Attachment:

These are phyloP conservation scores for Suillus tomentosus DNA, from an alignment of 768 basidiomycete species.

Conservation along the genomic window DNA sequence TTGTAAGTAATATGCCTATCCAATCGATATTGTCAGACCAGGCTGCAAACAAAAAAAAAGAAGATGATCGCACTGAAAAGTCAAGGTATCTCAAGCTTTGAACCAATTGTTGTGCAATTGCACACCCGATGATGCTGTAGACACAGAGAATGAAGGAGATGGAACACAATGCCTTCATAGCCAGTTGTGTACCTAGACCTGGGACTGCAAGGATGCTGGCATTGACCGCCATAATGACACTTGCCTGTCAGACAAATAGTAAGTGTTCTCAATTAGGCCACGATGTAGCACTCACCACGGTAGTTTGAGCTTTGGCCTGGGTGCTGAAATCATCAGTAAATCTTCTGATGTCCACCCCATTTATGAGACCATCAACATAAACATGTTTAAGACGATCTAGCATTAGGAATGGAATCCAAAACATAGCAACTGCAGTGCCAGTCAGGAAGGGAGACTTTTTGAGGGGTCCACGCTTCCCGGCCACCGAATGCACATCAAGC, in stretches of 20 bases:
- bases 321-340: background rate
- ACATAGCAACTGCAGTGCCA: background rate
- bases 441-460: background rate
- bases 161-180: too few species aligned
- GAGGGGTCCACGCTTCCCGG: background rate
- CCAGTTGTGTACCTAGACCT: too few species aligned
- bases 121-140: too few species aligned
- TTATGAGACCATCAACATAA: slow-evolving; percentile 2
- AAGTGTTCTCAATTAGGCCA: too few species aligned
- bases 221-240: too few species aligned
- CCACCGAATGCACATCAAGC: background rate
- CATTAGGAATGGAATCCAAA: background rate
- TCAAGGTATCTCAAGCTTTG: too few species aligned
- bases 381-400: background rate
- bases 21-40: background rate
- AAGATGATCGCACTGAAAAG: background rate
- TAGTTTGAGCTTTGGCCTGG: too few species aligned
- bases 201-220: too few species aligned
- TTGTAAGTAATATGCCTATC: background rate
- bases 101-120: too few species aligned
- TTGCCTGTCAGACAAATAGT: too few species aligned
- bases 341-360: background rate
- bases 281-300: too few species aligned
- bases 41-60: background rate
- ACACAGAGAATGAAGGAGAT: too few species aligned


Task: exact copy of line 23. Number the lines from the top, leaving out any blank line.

- TTGCCTGTCAGACAAATAGT: too few species aligned